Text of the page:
A very different kind of super loop

Like many industrial revolutions, China’s long-term prosperity depends on bringing people and things into cities. This contributed to the “super cycle” of commodities in the 2000s. Approximately one billion people enter the global economy, which increases the demand for iron, copper and oil. The factory needs raw materials and workers.Although the country’s population Probably fell last year Although China’s official census data to be released on Tuesday may have otherwise stated, commodity prices are still rising.

On Monday, the Singapore iron ore futures price hit a record high in US dollars. Rose 10% in the day’s trading. The metals used in steel production are not alone.Copper prices are also hit Set a new high.Aluminum prices have risen wood. The price of palladium used in automotive catalytic converters has risen. Even the prices of agricultural products such as crops and livestock are higher.

Although China may not have played a role in the last stage of the surge in commodity prices, there is another prediction Super loops are not without foundation: Attempts to reduce fossil fuel emissions in advanced economies and the increase in US infrastructure spending will mean increased demand for certain metals and other materials. Copper and lithium are essential for the manufacture of electric vehicles. The green transition has also had an impact on supply. Few fossil fuel companies invest in exploration and production as they have done in the past.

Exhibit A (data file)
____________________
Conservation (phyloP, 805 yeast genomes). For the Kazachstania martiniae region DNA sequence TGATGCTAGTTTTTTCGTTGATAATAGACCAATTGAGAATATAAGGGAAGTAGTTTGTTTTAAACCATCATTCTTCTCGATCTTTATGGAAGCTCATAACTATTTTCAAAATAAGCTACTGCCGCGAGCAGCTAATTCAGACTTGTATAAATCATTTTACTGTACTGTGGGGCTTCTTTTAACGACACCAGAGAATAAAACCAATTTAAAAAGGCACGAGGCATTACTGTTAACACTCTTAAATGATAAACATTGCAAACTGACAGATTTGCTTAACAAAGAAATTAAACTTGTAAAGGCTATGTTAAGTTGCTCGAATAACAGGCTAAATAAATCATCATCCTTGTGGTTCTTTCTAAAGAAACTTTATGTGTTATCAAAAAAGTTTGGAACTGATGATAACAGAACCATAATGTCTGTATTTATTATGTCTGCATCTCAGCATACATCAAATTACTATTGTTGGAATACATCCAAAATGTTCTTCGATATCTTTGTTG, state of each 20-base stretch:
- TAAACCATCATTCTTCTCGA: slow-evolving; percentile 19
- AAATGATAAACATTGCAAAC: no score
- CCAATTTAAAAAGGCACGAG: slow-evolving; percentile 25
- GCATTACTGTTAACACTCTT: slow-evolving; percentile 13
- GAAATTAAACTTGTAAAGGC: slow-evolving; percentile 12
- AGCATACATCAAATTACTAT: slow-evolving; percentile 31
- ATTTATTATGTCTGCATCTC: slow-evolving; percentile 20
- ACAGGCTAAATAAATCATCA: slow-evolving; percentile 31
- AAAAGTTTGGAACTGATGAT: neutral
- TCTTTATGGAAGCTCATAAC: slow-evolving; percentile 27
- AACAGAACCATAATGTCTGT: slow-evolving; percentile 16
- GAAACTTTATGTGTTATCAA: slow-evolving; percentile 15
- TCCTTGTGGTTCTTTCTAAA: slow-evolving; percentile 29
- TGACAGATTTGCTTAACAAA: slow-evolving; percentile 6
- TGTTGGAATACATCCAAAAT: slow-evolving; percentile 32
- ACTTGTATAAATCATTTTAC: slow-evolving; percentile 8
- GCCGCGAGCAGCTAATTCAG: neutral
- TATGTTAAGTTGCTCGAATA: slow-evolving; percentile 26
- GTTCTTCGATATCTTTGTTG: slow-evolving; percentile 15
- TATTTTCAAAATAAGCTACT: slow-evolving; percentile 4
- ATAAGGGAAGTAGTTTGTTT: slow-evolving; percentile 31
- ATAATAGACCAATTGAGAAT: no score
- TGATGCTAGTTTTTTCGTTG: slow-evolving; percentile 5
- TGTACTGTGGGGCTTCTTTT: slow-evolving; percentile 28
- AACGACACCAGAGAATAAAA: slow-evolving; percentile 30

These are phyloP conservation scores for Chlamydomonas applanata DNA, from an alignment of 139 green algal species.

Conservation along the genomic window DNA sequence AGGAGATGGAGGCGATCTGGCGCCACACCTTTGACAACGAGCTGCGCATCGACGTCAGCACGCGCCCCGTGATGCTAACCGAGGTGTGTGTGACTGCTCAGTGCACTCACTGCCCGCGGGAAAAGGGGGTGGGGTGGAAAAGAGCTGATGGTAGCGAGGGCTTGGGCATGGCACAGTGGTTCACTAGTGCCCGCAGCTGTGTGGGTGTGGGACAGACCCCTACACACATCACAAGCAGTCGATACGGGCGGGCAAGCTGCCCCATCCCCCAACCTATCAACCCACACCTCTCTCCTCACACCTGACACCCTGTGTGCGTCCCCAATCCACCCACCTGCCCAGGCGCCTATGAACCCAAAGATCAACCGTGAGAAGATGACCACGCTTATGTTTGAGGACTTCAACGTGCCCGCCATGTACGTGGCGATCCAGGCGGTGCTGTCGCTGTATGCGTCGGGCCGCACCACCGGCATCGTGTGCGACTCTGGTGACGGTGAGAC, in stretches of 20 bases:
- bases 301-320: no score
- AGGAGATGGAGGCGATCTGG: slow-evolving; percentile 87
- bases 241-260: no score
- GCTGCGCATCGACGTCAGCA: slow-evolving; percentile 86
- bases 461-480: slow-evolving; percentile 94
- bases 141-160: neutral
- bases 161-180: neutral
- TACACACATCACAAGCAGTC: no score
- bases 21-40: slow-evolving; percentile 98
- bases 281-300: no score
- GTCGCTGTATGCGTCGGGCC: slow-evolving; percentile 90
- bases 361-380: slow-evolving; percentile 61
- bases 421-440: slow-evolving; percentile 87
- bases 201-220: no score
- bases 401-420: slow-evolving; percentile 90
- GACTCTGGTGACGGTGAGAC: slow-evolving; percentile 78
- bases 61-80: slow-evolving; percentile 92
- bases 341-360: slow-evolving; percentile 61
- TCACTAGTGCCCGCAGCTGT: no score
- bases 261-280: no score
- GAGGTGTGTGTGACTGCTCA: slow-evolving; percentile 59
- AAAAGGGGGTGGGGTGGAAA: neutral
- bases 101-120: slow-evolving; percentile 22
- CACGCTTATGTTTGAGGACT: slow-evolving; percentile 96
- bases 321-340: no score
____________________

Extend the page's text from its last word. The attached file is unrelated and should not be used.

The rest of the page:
Currently, short-term factors are at play. The blockade means that consumer spending in rich countries has shifted from services to goods, thereby increasing the demand for raw materials used to produce consumer electronics. At the same time, closures (such as the freezing of a closed refinery in Texas) caused bottlenecks. This, combined with the faster-than-expected reopening, has led to increased consumer demand in rich countries. Commodities are also attracting investors, who are looking for a way to bet on economic recovery and hedge against inflation.

When these factors begin to fade, longer-term trends need to be considered. Even if China’s population is declining, it is becoming richer and richer. Although government investment spending on infrastructure that requires steel and copper is helping to promote an immediate recovery from the coronavirus pandemic, eventually shifting to a balance of consumer spending will boost sales of cars and white goods. The reduction in state government spending on high-speed rail does not mean the end of demand for industrial metals.

The governments of rich countries, Led by the United StatesIt also plans to increase investment in ports, roads and expressways in infrastructure. This will also stimulate demand. Therefore, the internal combustion engine will be replaced by an electric internal combustion engine and an infrastructure for charging the battery will be established. The green revolution will require the same materials as the industrial revolution.

However, not all. Although oil prices have risen along with lithium, this partly reflects a decrease in supply. The OPEC cartel limits production and may increase production as prices rise.But other Oil and gas major When the pandemic last year forced the end of international travel and other economic activities, spending was cut; many people are preparing to adapt to a world with lower structural needs. Since 2015, U.S. shale, which has met most of the global demand growth, has ceased to grow.

China’s role as the world’s factory in the 2000s lifted everything up. If the super cycle is to be repeated, and the price increase exceeds its long-term trend, it will not be an exact replica. This time, the stories for different products may be very different.

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